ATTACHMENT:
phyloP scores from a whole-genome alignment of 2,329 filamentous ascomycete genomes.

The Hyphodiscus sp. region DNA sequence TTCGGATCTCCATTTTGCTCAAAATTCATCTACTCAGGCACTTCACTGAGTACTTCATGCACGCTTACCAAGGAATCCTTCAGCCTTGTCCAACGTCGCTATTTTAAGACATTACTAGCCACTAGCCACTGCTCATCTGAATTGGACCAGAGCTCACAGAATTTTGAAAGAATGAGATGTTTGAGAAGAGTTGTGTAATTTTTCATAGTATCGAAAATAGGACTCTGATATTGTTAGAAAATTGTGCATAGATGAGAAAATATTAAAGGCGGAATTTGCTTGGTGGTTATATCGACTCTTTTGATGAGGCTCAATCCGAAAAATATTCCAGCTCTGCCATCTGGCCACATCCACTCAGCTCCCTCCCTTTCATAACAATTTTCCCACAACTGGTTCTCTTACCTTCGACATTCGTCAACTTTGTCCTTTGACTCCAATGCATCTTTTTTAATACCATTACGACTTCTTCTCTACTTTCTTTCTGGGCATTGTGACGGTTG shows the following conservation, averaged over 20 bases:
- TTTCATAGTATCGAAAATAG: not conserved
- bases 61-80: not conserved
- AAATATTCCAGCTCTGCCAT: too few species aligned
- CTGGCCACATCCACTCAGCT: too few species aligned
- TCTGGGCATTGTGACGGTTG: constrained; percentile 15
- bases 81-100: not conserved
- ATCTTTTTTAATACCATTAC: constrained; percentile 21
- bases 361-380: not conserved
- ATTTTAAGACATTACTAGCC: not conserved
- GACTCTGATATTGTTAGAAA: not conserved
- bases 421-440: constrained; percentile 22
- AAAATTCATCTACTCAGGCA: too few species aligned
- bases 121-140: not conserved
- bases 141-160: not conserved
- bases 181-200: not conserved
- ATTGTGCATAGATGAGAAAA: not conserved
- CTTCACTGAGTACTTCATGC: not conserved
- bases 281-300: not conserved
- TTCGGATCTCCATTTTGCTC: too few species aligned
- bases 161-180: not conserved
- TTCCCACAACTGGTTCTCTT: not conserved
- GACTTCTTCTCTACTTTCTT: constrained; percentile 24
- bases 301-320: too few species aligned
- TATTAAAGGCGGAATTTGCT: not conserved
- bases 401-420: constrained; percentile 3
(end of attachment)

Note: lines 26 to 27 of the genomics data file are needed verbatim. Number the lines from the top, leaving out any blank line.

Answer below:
- TATTAAAGGCGGAATTTGCT: not conserved
- bases 401-420: constrained; percentile 3